Whatever the state of the economy, it's crucial for your company to ask routinely, "Is there a smart alternative that would allow us to spend less in this category?" When it comes to protecting your data and your IT systems in general, this has become a trickier question to answer. Although there is a growing array of IT-security options out there, which ones can you adopt without increasing the risk that your computer network will be compromised?
Some SMEs opt to use the security tools preinstalled on their computers, or the ones bundled by their Internet service providers. Others use free tools to manage the risk of data loss and privacy breaches. But are these wise options? Can you mix strategies? And whom should you trust?
The security software that comes to mind most quickly are the tools sold by industry behemoths Symantec and McAfee. A number of free options also exist, such as AVG and Avast, but they're geared more for home users. So are there any viable options for an SME between shelling out hundreds of dollars for commercial software and using consumer-oriented free counterparts such as the above?
As a matter of fact, there are. One comes from a source that most companies don't readily consider: Microsoft. The Windows Firewall is a good product that includes bidirectional filtering and comes pre-installed with every copy of the operating system. Most companies, small or large, use it to supplement the security provided by other layers of commercial software. An often-forgotten gem is its companion of sorts: the Microsoft Security Essentials (MSE) anti-malware suite, which is available for free download and licensed for business use for up to 10 workstations. MSE will quietly scan your computer while you work and offers discreet protection against the latest IT security threats.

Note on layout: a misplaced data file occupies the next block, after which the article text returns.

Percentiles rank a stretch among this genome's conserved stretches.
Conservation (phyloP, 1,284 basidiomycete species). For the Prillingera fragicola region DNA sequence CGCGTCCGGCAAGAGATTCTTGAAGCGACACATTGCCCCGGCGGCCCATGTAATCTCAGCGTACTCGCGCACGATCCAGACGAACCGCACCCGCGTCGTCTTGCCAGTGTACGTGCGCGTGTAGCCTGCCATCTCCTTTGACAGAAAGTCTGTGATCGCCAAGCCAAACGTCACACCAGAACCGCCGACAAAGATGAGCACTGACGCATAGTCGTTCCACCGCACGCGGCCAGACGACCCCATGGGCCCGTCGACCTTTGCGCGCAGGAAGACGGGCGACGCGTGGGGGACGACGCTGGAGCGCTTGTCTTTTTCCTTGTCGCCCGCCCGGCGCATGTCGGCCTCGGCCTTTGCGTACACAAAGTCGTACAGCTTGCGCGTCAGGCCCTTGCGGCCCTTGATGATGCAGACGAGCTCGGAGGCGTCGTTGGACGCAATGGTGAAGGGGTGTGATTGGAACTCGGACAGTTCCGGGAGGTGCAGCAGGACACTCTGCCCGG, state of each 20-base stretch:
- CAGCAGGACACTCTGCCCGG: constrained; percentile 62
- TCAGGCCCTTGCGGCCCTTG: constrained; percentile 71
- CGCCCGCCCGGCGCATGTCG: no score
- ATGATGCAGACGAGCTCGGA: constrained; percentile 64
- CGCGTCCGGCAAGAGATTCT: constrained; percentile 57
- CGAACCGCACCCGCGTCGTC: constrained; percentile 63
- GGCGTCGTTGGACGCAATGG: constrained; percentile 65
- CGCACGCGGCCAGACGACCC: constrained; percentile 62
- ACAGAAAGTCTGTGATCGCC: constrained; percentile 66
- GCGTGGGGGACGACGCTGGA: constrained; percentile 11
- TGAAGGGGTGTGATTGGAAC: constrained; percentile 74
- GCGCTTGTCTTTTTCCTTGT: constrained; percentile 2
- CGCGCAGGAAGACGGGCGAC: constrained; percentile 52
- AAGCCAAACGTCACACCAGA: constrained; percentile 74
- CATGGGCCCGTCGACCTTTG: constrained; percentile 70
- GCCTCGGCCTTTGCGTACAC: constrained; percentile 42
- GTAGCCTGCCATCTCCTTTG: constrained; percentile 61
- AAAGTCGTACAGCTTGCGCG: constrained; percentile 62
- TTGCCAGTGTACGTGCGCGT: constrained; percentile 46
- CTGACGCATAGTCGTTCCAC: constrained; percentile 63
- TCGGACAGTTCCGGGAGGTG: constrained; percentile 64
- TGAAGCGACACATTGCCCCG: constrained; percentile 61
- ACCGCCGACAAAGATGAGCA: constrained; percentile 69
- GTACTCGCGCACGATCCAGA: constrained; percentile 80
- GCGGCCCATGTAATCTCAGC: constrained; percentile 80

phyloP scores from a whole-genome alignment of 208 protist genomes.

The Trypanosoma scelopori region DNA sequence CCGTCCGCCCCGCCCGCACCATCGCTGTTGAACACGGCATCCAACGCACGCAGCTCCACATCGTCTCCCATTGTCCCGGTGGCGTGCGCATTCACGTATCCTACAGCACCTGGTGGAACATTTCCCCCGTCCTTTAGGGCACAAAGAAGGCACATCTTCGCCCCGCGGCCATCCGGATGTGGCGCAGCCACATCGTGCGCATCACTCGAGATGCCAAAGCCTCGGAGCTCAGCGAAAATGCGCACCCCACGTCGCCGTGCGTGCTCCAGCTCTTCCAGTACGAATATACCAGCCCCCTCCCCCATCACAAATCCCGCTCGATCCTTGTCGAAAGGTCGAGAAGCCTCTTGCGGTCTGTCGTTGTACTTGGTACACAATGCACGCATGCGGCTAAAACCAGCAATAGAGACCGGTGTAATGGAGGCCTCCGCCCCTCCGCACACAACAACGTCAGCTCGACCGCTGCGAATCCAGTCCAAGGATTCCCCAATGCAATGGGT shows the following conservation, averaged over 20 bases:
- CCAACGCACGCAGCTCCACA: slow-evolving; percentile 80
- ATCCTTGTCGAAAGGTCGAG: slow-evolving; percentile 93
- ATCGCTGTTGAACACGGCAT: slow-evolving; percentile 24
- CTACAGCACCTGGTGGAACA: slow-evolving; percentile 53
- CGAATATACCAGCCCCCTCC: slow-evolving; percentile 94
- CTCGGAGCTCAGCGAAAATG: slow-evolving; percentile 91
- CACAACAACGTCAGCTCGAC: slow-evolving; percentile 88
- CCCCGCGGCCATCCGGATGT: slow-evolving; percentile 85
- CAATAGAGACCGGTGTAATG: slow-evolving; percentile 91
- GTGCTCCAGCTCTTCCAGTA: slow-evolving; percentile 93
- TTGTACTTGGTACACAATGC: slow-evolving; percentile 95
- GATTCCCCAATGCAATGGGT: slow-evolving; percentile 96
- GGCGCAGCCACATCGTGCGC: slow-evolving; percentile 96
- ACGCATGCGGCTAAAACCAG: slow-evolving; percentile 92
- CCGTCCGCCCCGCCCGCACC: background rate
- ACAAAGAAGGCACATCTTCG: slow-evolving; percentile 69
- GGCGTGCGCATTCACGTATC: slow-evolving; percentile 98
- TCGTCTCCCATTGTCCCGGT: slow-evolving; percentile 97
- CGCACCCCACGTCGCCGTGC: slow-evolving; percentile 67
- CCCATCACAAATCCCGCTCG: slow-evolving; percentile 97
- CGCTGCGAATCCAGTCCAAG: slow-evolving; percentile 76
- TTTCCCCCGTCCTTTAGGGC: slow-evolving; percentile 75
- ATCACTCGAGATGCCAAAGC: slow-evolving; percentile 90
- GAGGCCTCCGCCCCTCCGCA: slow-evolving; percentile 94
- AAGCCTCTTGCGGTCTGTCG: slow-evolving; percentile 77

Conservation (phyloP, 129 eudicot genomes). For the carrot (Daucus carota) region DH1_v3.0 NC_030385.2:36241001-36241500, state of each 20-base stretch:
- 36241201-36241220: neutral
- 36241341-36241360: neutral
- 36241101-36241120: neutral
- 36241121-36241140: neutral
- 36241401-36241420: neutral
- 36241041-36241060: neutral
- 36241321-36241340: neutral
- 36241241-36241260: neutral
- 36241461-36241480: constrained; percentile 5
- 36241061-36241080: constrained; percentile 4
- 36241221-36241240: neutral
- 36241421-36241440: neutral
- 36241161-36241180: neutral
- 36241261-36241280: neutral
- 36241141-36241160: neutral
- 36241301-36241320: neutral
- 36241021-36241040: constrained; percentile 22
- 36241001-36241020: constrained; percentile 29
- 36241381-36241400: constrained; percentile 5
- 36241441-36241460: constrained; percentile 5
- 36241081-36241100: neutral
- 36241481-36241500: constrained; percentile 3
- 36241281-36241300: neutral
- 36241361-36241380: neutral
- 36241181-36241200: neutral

But what if you're a savvy business that prefers to use a toolkit of security tools from a variety of vendors? Perhaps loyalty to one product isn't in your interest or centralized management of a single-source technology spells trouble in your book. In such cases, you may feel that the risk that a vulnerability in one part of the technology will cause a system-wide breach may be higher than if you instead use a diversity of tools and technologies. If so, the good news is that the Comodo Internet Security Suite and the AVG Antivirus Small Business Edition are both free alternatives to commercial software. They're licensed for business and routinely come out on top when independent software testers measure detection and speed of execution.
Given the superior performance of free products such as this, the days of paid anti-virus products may be numbered. Still, security is about more than just viruses and malicious network traffic. It's also about email, voice and instant messaging; file sharing and mobile commerce; collaboration and full disc encryption; USB security; VPN and secure remote-workstation management; and even free security testing and auditing tools. Your SME has the same security needs as large companies do, and your firm's reputation and liability are just as sensitive to breaches and compliance snafus as those of large enterprises.
Home users will continue to get the best deal: free security with practically unlimited selection. But the outlook is almost as rosy for SMEs, with free business licenses for numerous excellent products, such as Skype, TrueCrypt and Comodo Unite VPN.
If you do that, the cost of running a more secure business will go down even as your firm's IT risk level decreases. You can better protect your client data and other assets on your computer network with a few layers of free security than with a single-source suite of commercial security software. This will likely leave you better prepared to handle unexpected attacks and prevent IT breaches that could easily turn into costly and embarrassing incidents.
Claudiu Popa is a security and privacy-risk advisor, and president and CEO of Informatica Corp. He is also co-author of The Canadian Privacy and Data Security Toolkit (Canadian Institute of Chartered Accountants, 2009) and Managing Personal Information (Reuters, 2012).
More columns by Claudiu Popa